Pelvic pain is an all too common problem that is often under-recognized and undertreated. There are many possible reasons for this problem. Our pelvic health team can accurately identify the source of the problem and begin a treatment plan to improve patient pain and function.
Pelvic Floor Dysfunction
Pelvic floor dysfunction (PFD) involves the pelvic muscles and can refer to either extremely weak or the opposite, extremely tight pelvic muscles. Both types can lead to difficulty with bladder and bowel control as well as pelvic pain. This condition may lead to difficulty performing simple daily activities and affect intimacy. Unfortunately, it is often not recognized by other women's healthcare providers.
Symptoms: Constipation, difficulty emptying the bladder, urinary or bowel incontinence, painful intercourse.
Treatment: Physical and behavioral therapy, medication, lifestyle modification, surgery.
Chronic Pelvic Pain
Chronic pelvic pain (CPP) is pain that is felt in the pelvic region lasting for more than 3 months. There can be several reasons for this problem. It can be related to other conditions including gynecologic tumors or masses or it can be associated with nerve dysfunction or problems with pelvic connective tissue.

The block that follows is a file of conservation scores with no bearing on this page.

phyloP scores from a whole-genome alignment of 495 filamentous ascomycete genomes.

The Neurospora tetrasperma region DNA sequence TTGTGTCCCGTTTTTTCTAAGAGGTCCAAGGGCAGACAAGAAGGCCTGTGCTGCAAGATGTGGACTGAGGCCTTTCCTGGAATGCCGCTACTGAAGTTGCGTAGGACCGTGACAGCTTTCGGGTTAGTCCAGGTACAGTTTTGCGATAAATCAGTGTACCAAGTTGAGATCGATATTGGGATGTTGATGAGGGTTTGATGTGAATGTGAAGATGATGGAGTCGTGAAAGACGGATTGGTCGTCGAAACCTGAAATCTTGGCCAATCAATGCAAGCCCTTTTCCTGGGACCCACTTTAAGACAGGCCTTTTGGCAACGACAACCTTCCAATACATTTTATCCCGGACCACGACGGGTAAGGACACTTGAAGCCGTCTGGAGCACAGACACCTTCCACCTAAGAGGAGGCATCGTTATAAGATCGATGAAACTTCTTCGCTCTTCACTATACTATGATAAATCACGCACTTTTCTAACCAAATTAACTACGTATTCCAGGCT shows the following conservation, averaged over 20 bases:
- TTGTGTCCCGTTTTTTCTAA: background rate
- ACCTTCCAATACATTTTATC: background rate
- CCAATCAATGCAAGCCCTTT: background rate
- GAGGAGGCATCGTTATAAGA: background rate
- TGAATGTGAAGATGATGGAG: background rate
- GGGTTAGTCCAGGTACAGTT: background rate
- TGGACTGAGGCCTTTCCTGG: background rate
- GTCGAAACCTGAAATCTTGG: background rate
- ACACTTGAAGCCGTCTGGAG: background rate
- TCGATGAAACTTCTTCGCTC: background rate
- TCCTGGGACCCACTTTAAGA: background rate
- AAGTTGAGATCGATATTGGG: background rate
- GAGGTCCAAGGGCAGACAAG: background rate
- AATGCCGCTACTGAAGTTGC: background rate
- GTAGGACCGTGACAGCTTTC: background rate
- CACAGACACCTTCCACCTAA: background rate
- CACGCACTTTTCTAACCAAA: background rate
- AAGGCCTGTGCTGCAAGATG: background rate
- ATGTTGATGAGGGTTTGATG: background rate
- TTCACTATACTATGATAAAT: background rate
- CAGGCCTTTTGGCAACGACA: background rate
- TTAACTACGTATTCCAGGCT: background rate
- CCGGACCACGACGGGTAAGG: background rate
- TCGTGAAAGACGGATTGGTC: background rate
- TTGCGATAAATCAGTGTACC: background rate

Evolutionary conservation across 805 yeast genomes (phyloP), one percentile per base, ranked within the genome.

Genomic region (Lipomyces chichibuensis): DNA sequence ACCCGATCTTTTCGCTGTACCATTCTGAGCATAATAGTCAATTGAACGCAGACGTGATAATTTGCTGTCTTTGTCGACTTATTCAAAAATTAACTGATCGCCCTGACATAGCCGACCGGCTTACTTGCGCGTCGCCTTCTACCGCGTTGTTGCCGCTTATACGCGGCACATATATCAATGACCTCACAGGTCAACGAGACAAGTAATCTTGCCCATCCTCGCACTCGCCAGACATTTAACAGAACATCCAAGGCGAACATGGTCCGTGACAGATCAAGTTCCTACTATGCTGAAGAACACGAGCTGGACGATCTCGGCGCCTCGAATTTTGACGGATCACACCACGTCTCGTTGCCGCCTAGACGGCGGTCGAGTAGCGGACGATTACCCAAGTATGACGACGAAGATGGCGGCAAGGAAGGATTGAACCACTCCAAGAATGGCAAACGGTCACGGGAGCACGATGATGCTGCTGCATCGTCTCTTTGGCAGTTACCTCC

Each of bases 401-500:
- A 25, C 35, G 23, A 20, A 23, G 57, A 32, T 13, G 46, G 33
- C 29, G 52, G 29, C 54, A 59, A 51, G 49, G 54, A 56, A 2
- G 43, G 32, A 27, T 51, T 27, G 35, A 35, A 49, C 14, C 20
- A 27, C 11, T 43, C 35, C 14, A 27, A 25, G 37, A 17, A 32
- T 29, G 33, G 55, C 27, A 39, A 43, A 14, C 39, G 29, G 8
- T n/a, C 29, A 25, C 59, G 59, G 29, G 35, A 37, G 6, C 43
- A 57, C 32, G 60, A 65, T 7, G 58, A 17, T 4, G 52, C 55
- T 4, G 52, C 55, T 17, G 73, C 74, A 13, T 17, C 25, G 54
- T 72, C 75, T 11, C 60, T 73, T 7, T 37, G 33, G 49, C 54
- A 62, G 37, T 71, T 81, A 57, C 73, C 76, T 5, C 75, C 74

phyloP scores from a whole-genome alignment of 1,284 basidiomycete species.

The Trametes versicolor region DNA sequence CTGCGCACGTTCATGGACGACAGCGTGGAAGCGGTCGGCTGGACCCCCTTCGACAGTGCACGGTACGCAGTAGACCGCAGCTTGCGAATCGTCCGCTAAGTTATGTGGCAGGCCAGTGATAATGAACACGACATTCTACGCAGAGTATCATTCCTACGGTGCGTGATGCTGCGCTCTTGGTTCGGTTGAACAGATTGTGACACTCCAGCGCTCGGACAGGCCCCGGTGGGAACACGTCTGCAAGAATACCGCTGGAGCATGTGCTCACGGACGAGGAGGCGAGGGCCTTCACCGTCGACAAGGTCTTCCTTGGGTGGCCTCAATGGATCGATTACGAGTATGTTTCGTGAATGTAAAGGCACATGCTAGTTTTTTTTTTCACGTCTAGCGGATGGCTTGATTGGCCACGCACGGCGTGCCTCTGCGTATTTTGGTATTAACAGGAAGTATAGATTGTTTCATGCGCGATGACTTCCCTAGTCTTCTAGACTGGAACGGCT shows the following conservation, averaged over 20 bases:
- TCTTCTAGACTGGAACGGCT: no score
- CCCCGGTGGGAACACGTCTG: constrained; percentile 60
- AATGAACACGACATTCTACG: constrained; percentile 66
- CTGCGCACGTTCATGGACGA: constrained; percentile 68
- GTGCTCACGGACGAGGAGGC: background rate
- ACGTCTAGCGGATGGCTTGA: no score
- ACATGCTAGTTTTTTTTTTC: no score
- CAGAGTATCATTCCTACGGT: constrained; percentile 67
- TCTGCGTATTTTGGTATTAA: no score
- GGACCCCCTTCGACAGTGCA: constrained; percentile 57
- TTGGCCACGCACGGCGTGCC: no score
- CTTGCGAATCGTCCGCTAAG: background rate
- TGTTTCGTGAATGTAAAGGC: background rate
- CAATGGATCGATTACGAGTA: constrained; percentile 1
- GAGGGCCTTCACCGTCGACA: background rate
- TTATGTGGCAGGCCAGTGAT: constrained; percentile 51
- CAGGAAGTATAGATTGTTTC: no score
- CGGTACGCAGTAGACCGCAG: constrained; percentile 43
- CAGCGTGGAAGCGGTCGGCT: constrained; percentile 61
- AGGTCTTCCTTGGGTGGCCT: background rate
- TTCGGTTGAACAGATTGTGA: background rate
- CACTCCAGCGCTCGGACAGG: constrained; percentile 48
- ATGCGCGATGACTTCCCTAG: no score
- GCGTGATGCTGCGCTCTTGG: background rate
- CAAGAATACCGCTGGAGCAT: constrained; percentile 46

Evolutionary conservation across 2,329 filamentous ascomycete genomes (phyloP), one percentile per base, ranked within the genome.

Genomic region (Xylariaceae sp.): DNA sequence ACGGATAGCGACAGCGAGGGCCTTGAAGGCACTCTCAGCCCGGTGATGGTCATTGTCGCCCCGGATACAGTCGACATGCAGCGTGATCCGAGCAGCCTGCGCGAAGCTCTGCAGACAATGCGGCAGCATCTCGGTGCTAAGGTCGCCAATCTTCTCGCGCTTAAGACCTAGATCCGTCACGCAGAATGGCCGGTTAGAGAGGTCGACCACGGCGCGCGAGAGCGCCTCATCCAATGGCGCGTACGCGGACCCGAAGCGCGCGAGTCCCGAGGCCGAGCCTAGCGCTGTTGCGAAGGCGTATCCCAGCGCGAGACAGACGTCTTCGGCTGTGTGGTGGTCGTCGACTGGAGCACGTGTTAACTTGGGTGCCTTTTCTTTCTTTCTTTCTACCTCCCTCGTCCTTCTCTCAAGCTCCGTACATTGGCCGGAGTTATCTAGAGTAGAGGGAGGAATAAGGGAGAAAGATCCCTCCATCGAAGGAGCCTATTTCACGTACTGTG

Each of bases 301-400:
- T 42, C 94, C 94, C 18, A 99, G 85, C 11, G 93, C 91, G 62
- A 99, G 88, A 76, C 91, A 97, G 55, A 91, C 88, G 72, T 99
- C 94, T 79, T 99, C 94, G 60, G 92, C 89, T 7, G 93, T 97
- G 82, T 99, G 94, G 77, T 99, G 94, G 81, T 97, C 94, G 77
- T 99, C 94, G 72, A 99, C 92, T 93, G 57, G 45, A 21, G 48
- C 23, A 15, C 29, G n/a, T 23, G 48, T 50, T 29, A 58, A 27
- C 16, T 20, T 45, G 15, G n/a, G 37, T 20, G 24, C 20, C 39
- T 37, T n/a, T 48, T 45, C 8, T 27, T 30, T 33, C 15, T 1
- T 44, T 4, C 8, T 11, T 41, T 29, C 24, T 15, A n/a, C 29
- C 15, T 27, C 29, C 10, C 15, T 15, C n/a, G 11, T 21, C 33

Symptoms: Pain in the pelvis for greater than 3 months
Treatments: Vary depending on the source of the pain but may include medication, physical therapy, local injections, nerve stimulation, or even surgery.
Fibroids are benign (non-cancerous) tumors of the pelvis. Many women who experience symptoms have to take pain medications, take time off from work, or have a decreased quality of life. Most fibroids don't cause symptoms; only 10 to 20 percent of women who have fibroids require treatment.
Endometriosis occurs when the tissue of the uterine lining spreads to other areas outside the uterus. Often the symptoms are worse just before or during a woman's period.
Symptoms: Painful periods, pain with sexual activity, gastrointestinal and urinary pain.
Treatment: Physical therapy, medication, hormonal treatment, surgery.
A rare but very difficult to manage disorder that causes pain to the vaginal entrance and vulva. It is frequently misdiagnosed and can be difficult to treat. UI Health is a leader in this disorder and has several NIH studies in progress evaluating treatment options.
Symptoms: Pain to the outer vagina which may be worsened by clothing, activity, intercourse, tampon, or pad use.
Treatment: Behavioral and physical therapy, medication, alternative treatments such as acupuncture, rarely surgery.
Pain with intercourse or dyspareunia is a common condition that can cause problems with a woman's relationship, self-image, and emotional state. It can be caused by several treatable factors so prompt evaluation is needed.
Symptoms: Pain either before intercourse, with penetration, or afterward. Pain may be short-term or may last for hours or even days.
Treatments: Physical therapy, medication including hormonal therapy, correction of old birth injury, nerve stimulation therapy.